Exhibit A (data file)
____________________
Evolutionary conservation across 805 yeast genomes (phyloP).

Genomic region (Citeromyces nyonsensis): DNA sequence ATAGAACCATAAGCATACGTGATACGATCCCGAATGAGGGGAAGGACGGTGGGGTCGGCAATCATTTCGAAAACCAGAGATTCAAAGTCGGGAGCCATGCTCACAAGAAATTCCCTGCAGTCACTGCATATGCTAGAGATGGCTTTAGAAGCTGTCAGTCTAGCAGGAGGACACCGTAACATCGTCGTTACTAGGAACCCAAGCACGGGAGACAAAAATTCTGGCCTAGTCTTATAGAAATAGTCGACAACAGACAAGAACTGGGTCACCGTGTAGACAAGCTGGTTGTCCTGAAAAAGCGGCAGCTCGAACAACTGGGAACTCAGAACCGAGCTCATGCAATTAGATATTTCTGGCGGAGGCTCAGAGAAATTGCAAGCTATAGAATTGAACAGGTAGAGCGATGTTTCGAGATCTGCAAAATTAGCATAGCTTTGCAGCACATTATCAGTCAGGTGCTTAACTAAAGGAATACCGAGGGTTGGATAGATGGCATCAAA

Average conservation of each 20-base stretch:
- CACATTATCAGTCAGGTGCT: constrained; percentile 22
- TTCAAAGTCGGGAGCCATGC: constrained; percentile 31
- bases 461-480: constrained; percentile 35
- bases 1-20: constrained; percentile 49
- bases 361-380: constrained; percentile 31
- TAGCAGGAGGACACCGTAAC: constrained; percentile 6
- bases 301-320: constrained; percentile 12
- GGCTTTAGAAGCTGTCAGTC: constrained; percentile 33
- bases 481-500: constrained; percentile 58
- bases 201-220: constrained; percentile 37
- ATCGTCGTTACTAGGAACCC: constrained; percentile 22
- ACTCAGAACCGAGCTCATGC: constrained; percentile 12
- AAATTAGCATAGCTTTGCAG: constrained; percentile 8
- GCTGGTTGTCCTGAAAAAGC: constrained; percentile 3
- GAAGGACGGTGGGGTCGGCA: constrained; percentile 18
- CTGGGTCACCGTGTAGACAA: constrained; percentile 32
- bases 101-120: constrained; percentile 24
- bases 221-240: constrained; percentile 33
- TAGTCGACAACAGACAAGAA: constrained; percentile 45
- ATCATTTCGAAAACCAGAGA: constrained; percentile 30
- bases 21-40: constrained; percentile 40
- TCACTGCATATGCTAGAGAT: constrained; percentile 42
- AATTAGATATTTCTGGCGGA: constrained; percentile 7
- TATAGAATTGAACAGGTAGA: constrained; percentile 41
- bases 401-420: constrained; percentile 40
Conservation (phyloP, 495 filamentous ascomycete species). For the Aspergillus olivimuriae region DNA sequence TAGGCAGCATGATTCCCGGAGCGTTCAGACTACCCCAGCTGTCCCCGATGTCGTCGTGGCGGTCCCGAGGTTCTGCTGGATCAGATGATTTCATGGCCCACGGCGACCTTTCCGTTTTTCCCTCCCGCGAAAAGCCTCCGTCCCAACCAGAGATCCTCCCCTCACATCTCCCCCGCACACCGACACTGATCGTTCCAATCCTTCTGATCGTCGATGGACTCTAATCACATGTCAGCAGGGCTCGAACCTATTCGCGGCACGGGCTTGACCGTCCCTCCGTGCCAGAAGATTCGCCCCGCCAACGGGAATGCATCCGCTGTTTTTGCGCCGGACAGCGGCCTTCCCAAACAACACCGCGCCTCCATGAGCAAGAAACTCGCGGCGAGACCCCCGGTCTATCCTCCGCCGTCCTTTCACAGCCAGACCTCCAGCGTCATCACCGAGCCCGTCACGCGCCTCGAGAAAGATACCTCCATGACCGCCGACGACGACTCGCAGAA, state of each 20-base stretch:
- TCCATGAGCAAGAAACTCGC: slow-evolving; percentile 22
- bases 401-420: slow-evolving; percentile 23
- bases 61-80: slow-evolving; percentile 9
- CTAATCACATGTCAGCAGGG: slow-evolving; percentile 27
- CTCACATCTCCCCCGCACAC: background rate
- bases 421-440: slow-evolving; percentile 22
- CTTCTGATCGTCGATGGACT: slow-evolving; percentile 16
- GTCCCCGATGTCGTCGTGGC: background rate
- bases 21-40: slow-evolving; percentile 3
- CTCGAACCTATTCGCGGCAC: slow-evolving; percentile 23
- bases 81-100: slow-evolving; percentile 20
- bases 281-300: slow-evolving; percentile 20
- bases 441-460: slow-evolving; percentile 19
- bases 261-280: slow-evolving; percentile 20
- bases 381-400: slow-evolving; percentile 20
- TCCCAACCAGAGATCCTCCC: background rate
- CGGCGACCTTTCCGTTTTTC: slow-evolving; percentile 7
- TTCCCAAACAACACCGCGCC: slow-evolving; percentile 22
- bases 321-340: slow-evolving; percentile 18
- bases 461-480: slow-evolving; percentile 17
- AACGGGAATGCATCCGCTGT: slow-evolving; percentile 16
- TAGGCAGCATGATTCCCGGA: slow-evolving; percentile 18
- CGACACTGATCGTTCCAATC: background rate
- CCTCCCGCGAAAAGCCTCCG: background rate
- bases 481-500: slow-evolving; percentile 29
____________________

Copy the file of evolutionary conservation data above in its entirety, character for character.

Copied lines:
Evolutionary conservation across 805 yeast genomes (phyloP).

Genomic region (Citeromyces nyonsensis): DNA sequence ATAGAACCATAAGCATACGTGATACGATCCCGAATGAGGGGAAGGACGGTGGGGTCGGCAATCATTTCGAAAACCAGAGATTCAAAGTCGGGAGCCATGCTCACAAGAAATTCCCTGCAGTCACTGCATATGCTAGAGATGGCTTTAGAAGCTGTCAGTCTAGCAGGAGGACACCGTAACATCGTCGTTACTAGGAACCCAAGCACGGGAGACAAAAATTCTGGCCTAGTCTTATAGAAATAGTCGACAACAGACAAGAACTGGGTCACCGTGTAGACAAGCTGGTTGTCCTGAAAAAGCGGCAGCTCGAACAACTGGGAACTCAGAACCGAGCTCATGCAATTAGATATTTCTGGCGGAGGCTCAGAGAAATTGCAAGCTATAGAATTGAACAGGTAGAGCGATGTTTCGAGATCTGCAAAATTAGCATAGCTTTGCAGCACATTATCAGTCAGGTGCTTAACTAAAGGAATACCGAGGGTTGGATAGATGGCATCAAA

Average conservation of each 20-base stretch:
- CACATTATCAGTCAGGTGCT: constrained; percentile 22
- TTCAAAGTCGGGAGCCATGC: constrained; percentile 31
- bases 461-480: constrained; percentile 35
- bases 1-20: constrained; percentile 49
- bases 361-380: constrained; percentile 31
- TAGCAGGAGGACACCGTAAC: constrained; percentile 6
- bases 301-320: constrained; percentile 12
- GGCTTTAGAAGCTGTCAGTC: constrained; percentile 33
- bases 481-500: constrained; percentile 58
- bases 201-220: constrained; percentile 37
- ATCGTCGTTACTAGGAACCC: constrained; percentile 22
- ACTCAGAACCGAGCTCATGC: constrained; percentile 12
- AAATTAGCATAGCTTTGCAG: constrained; percentile 8
- GCTGGTTGTCCTGAAAAAGC: constrained; percentile 3
- GAAGGACGGTGGGGTCGGCA: constrained; percentile 18
- CTGGGTCACCGTGTAGACAA: constrained; percentile 32
- bases 101-120: constrained; percentile 24
- bases 221-240: constrained; percentile 33
- TAGTCGACAACAGACAAGAA: constrained; percentile 45
- ATCATTTCGAAAACCAGAGA: constrained; percentile 30
- bases 21-40: constrained; percentile 40
- TCACTGCATATGCTAGAGAT: constrained; percentile 42
- AATTAGATATTTCTGGCGGA: constrained; percentile 7
- TATAGAATTGAACAGGTAGA: constrained; percentile 41
- bases 401-420: constrained; percentile 40
Conservation (phyloP, 495 filamentous ascomycete species). For the Aspergillus olivimuriae region DNA sequence TAGGCAGCATGATTCCCGGAGCGTTCAGACTACCCCAGCTGTCCCCGATGTCGTCGTGGCGGTCCCGAGGTTCTGCTGGATCAGATGATTTCATGGCCCACGGCGACCTTTCCGTTTTTCCCTCCCGCGAAAAGCCTCCGTCCCAACCAGAGATCCTCCCCTCACATCTCCCCCGCACACCGACACTGATCGTTCCAATCCTTCTGATCGTCGATGGACTCTAATCACATGTCAGCAGGGCTCGAACCTATTCGCGGCACGGGCTTGACCGTCCCTCCGTGCCAGAAGATTCGCCCCGCCAACGGGAATGCATCCGCTGTTTTTGCGCCGGACAGCGGCCTTCCCAAACAACACCGCGCCTCCATGAGCAAGAAACTCGCGGCGAGACCCCCGGTCTATCCTCCGCCGTCCTTTCACAGCCAGACCTCCAGCGTCATCACCGAGCCCGTCACGCGCCTCGAGAAAGATACCTCCATGACCGCCGACGACGACTCGCAGAA, state of each 20-base stretch:
- TCCATGAGCAAGAAACTCGC: slow-evolving; percentile 22
- bases 401-420: slow-evolving; percentile 23
- bases 61-80: slow-evolving; percentile 9
- CTAATCACATGTCAGCAGGG: slow-evolving; percentile 27
- CTCACATCTCCCCCGCACAC: background rate
- bases 421-440: slow-evolving; percentile 22
- CTTCTGATCGTCGATGGACT: slow-evolving; percentile 16
- GTCCCCGATGTCGTCGTGGC: background rate
- bases 21-40: slow-evolving; percentile 3
- CTCGAACCTATTCGCGGCAC: slow-evolving; percentile 23
- bases 81-100: slow-evolving; percentile 20
- bases 281-300: slow-evolving; percentile 20
- bases 441-460: slow-evolving; percentile 19
- bases 261-280: slow-evolving; percentile 20
- bases 381-400: slow-evolving; percentile 20
- TCCCAACCAGAGATCCTCCC: background rate
- CGGCGACCTTTCCGTTTTTC: slow-evolving; percentile 7
- TTCCCAAACAACACCGCGCC: slow-evolving; percentile 22
- bases 321-340: slow-evolving; percentile 18
- bases 461-480: slow-evolving; percentile 17
- AACGGGAATGCATCCGCTGT: slow-evolving; percentile 16
- TAGGCAGCATGATTCCCGGA: slow-evolving; percentile 18
- CGACACTGATCGTTCCAATC: background rate
- CCTCCCGCGAAAAGCCTCCG: background rate
- bases 481-500: slow-evolving; percentile 29